Now note the date of this memo: May 29. The re-enactment was performed on May 24. The testimony regarding the re-enactment was taken on June 4. From this it becomes clear that Specter was so committed to the single-bullet theory that he completed his chapter on the shooting before any testimony on the re-enactment could be taken, and probably even before the re-enactment was performed. (This memo accompanied chapter 3 when it was forwarded beyond Rankin. Other memos and Willens' book make clear that before anything was sent to Rankin, it would first have to get past Redlich and Willens.) Epstein's book, if I recall, held that Specter turned in his chapter in early June. This memo suggests it was well before that.

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While much has been made of the so-called Moyers memo, in which it was as much as admitted that the Warren Commission was a whitewash, little has been made of a similar document discussed in Warren Commission Attorney (and Katzenbach assistant) Howard Willens' 2013 book History Will Prove Us Right.

Willens has, to his enormous credit, published his Warren Commission journal on his website, here:

http://howardwillens.com/

Here is the quote in question. It comes from an entry in Willens' journal from August 21, 1964.

Mr. Rankin also told me that he had raised with the

Commission the problem of Archives handling of Commission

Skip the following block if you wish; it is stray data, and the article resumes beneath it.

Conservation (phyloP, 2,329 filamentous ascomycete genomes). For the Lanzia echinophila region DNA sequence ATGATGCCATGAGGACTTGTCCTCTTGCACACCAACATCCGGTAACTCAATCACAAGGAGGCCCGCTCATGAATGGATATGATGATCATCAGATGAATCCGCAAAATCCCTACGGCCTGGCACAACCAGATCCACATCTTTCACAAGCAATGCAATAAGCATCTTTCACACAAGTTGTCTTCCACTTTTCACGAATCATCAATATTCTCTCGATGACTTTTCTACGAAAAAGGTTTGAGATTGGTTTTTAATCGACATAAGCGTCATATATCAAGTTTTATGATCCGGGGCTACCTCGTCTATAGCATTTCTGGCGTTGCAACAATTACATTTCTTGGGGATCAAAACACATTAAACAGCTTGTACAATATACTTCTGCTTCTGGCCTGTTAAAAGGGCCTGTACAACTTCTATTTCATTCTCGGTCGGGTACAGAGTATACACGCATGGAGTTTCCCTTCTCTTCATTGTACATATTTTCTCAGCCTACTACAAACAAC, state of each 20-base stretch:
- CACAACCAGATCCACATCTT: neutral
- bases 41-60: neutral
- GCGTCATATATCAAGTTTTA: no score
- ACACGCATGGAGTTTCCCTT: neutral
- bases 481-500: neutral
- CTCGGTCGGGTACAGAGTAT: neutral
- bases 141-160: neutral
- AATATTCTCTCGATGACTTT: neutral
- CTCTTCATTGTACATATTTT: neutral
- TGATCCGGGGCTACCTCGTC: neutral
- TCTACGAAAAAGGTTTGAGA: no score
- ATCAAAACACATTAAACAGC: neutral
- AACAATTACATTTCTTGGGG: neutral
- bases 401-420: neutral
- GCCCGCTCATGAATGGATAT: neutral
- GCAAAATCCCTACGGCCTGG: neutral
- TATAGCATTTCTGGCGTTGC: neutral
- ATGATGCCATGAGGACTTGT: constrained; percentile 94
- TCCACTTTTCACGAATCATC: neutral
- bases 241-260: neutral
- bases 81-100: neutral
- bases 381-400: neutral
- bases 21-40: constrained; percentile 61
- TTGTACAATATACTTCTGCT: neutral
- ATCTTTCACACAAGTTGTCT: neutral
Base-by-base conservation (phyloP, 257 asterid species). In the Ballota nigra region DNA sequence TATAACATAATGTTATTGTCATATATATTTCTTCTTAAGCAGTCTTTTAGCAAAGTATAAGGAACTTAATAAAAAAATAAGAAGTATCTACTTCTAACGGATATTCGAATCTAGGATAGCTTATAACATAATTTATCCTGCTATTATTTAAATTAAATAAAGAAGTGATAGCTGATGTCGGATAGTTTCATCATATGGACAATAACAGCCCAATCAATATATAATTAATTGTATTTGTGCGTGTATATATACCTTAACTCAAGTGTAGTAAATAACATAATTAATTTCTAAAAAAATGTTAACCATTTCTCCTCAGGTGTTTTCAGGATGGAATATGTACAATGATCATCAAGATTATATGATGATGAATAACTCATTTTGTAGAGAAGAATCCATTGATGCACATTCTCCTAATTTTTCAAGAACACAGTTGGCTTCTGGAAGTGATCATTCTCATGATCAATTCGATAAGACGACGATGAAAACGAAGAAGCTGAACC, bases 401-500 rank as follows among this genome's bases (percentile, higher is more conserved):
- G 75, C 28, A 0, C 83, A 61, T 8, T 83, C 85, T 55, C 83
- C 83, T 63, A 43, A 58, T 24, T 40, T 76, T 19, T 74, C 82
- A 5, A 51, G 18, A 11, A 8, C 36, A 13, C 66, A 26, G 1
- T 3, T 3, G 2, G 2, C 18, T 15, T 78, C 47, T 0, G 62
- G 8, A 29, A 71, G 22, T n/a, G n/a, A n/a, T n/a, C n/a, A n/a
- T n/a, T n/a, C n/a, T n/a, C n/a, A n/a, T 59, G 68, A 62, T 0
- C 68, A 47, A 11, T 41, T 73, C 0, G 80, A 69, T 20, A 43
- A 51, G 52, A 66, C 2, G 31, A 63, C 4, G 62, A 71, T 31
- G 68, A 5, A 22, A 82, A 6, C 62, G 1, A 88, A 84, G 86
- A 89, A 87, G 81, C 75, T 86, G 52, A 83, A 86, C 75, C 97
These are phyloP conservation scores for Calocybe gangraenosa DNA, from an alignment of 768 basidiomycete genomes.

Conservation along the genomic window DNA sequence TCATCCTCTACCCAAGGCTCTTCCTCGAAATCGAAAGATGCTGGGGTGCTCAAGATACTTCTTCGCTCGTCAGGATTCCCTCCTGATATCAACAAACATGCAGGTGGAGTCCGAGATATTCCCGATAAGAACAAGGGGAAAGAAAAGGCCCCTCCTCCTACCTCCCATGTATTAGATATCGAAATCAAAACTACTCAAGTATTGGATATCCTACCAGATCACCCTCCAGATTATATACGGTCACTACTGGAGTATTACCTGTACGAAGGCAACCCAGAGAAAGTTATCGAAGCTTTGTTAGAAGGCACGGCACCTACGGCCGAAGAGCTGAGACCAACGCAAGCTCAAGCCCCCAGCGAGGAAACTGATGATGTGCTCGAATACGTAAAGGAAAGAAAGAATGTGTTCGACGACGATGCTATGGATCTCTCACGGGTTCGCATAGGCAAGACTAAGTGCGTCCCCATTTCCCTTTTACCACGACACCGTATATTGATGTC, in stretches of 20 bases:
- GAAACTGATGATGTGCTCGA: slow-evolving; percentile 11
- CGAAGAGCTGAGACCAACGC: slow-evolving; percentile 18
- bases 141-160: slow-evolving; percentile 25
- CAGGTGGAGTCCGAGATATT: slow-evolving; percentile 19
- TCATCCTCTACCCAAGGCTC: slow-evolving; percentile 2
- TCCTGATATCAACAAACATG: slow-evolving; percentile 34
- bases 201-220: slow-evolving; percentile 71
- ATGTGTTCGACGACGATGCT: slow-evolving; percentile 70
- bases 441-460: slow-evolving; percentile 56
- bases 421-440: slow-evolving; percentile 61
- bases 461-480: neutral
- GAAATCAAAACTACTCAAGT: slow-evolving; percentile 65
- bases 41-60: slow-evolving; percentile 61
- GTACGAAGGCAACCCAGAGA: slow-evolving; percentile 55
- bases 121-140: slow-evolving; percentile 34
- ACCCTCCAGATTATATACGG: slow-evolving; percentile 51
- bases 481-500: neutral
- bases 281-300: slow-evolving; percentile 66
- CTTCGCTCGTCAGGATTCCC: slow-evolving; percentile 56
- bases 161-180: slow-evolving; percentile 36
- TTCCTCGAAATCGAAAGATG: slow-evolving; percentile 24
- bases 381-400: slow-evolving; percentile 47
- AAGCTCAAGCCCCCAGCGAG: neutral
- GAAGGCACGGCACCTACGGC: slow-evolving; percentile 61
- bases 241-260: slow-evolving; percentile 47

materials. There is apparently a feeling among the members of

the Commission that it would be desirable if all the material of

the Commission were not available to the public for a year or two

after the report comes out. They suggest that the organization

and the screening of these materials will take this long, but of

course the principal interest here is making sure that sufficient time

elapses before any real critics can get access to material other than

those which the Commission desires to publish simultaneous with its

report. Apparently the Chief Justice intends to talk with the National

Archivist on this subject.

To me, this is quite significant. I don't believe there is any other document in which the Warren Commission's desire to hide stuff from the critics until the media can sell their conclusions is made clear.

Your thoughts appreciated...

Regarding Willens' report about Rankin's statement: "the principal interest here is making sure that sufficient time

elapses before any real critics can get access to material other than

those which the Commission desires to publish simultaneous with its

report."

This is an outrageous statement, which--according to Willens--came directly from General Counsel J. Lee Rankin himself.

I have always maintained that--for the most part--that the Warren Commission staff was not involved in any kind of conspiracy. (And I still believe that). However, this sort of statement, on the part of Rankin, really makes me wonder. It suggests (to me, anyway) that the "senior management" of the Warren Commission staff did not have clean hands, and --very possibly--were involved in a deliberate cover-up.

Whoever heard of a supposed "public servant" talking this way about a report which --supposedly --was supposed to deliver the truth to the American public, and the world. This is the kind of thinking that comes from a public relations manager, or a propaganda expert--not a truth-seeker.

You have to wonder--or at least I do--just how many others on the staff were cut in on this dirty little "secret agenda" (my quotes) of the Warren Commission.

I remain persuaded that most of them actually bought into the lone-assassin nonsense, but this sort of quote sure is an eye-opener.

One other thing: Rankin would not be talking this way, unless Warren himself also shared these views--which, of course, is exactly what Willens is saying.

DSL

4/17/14; 7:20 PM PDT

Los Angeles, California